The use of alcohol and tobacco were widely considered vices in the United States in the 19th century. Sunday school lessons often included commentary on those evils such as the small pamphlet, The Deadly Cigarette. In this tract, directed at boys, smoking is portrayed as a gateway habit to drinking and drinking was depicted as one of the greatest moral and cultural dangers of the era.

Influencing the behavior of kids by scaring the hell out them has a long history in America as you can see here:

The Deadly Cigarette

“Let’s see what auntie says.” Presently two little boys came in.

The Deadly Cigarette“Please, Aunt Sarah,” asked James, “has anyone ever been known to be injured by cigarette smoking? We have learned,” he went on, “what the text-book says, and the teacher tells us it is ruinous; but some of the boys do smoke them, and say it doesn’t hurt at all.”

Aunt Sarah looked lovingly into the earnest faces upturned to hers, as she replied:

“Yes, my dears, I do know of boys ruined by cigarettes, ‘harmless’ ones, too, the dealer called them.”

“During the summer vacation three boys but little older than you, began smoking them. Before the fall term of school ended two were obliged to leave, Charlie having convulsions, and Edward, sore throat, both caused by tobacco poisoning, the doctors said. A few weeks later Charlie died; while Edward, in spite of the most skillful care and nursing that love and money could supply only lingered till early spring.”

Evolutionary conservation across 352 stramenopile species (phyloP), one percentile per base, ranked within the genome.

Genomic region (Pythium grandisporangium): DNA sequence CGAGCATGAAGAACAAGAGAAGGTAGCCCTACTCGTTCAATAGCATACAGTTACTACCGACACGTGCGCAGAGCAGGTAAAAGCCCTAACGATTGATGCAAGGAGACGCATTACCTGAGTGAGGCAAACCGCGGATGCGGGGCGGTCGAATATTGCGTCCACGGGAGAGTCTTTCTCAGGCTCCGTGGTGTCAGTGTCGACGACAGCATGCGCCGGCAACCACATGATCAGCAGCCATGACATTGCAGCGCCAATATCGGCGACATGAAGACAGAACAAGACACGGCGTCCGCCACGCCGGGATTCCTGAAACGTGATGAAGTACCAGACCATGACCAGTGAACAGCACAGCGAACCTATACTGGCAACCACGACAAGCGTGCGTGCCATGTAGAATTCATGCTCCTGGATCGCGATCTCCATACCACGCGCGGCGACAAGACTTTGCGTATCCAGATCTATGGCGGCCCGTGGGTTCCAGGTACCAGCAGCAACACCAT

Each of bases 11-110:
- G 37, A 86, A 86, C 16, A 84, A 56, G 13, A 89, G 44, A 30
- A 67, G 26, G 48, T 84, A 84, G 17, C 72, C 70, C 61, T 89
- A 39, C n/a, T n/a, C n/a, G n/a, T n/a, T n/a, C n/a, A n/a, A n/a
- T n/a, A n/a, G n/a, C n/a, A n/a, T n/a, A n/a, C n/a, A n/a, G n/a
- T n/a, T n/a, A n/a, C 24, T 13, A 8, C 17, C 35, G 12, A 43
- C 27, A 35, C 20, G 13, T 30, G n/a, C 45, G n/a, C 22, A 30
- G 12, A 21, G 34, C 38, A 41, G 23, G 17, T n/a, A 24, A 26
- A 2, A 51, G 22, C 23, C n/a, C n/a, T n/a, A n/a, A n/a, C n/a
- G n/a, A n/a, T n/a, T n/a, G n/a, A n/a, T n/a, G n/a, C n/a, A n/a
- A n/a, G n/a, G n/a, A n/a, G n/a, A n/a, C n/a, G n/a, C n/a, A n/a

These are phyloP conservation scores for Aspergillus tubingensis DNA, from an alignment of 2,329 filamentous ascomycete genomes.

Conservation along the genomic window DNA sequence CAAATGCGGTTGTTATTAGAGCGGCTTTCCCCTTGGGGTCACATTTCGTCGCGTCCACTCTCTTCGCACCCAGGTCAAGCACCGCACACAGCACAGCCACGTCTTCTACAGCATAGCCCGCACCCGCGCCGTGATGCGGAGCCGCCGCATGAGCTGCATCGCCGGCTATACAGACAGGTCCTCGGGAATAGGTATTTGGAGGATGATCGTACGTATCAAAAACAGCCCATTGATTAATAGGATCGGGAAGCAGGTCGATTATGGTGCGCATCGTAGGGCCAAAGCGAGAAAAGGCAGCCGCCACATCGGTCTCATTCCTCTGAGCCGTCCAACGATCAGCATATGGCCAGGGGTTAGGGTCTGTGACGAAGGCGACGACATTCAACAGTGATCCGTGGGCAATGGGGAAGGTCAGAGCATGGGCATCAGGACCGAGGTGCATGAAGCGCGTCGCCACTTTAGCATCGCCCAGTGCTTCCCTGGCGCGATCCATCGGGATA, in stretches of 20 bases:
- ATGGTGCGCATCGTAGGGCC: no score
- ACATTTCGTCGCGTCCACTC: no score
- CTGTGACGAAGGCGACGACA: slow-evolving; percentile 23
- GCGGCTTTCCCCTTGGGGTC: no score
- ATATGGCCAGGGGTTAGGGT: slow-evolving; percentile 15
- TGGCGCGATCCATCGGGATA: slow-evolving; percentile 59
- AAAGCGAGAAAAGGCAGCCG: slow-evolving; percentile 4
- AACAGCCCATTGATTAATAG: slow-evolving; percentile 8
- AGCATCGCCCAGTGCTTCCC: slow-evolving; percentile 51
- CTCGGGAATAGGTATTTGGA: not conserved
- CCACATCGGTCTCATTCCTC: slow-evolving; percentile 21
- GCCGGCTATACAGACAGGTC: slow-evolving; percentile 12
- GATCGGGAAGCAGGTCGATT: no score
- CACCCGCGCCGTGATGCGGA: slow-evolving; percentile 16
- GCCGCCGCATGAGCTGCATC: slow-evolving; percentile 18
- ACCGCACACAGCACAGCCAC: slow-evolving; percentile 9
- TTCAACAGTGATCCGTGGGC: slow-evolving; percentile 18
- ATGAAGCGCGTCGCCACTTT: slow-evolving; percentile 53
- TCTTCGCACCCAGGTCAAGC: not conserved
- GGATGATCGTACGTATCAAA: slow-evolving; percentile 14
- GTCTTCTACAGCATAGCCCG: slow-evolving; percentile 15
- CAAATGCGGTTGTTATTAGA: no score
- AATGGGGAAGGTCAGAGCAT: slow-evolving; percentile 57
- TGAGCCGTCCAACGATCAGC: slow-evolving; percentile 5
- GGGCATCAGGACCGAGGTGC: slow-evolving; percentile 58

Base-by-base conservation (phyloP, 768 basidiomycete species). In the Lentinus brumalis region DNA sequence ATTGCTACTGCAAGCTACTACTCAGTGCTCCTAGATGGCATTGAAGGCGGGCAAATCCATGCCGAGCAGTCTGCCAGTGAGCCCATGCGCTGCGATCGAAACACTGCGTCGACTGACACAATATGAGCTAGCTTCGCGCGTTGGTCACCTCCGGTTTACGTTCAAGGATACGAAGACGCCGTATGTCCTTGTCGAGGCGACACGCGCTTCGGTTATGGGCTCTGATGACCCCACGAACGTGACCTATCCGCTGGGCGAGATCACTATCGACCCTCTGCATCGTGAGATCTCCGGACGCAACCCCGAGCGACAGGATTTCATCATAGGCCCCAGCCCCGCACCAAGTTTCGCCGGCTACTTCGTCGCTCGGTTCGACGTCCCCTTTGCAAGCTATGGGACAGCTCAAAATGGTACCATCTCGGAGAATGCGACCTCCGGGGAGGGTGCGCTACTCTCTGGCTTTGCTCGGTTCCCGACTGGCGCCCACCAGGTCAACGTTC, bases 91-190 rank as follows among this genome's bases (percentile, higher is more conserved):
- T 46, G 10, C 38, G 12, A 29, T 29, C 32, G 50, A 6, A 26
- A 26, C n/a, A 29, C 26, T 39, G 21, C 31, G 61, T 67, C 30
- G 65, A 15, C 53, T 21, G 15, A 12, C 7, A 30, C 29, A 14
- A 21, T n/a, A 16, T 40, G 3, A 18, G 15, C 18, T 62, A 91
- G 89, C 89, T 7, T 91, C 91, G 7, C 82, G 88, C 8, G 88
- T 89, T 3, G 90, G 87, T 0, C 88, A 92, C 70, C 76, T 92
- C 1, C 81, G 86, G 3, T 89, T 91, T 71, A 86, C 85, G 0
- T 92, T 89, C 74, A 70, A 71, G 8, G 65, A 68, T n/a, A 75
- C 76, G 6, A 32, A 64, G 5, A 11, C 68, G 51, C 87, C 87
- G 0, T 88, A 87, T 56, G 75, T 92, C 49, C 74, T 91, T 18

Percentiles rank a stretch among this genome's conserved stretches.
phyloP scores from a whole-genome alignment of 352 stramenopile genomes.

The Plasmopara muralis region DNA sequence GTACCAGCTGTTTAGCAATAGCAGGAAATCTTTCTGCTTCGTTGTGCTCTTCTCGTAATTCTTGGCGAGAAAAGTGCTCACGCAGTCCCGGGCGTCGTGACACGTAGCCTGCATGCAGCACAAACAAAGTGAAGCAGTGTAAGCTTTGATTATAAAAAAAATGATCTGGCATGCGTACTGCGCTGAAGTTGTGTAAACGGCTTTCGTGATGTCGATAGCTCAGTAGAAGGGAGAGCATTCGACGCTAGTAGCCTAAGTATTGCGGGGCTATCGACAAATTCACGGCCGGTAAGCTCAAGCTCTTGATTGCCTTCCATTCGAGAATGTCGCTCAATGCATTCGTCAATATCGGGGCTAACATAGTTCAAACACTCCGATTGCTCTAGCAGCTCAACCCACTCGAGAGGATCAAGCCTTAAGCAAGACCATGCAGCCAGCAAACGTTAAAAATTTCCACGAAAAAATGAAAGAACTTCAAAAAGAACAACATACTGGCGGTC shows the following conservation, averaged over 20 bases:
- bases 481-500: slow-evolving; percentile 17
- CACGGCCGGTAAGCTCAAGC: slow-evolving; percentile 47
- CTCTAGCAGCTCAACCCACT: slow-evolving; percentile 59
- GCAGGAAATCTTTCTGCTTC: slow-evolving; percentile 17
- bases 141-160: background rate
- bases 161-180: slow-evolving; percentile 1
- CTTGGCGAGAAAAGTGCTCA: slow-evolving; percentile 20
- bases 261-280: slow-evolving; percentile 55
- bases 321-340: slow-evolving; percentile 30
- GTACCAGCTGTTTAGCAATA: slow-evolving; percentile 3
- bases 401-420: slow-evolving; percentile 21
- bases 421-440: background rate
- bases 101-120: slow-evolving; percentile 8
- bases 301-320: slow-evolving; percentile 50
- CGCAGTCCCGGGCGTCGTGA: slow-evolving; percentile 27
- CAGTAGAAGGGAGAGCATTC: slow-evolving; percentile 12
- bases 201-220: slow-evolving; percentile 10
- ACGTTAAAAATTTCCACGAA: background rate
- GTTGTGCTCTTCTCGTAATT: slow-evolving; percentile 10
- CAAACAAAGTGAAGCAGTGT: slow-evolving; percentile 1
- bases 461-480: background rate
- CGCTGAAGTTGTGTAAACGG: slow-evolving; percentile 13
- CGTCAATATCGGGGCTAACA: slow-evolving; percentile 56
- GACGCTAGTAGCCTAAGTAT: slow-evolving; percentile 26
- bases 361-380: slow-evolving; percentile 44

“And the other boy, Auntie,” asked Harry, “what of him?”

“Well,” resumed Aunt Sarah, “he says ‘Tobacco never hurt me,’ but from being at the head of his class he has dropped down near the foot. Instead of being the industrious, ambitious, wide-awake boy of one year ago, he is now idle, careless, apathetic, enjoying nothing as much as what he calls a good smoke with some one as dull as himself.”

Nicotine poisoning shows itself in many forms, and often is not so quickly visible as in the cases I have mentioned; but you may be sure it is a viper that never forgets to bite. Like the alcohol curse there is no safety save in total abstinence from tobacco using. Avoid it as you would a deadly reptile.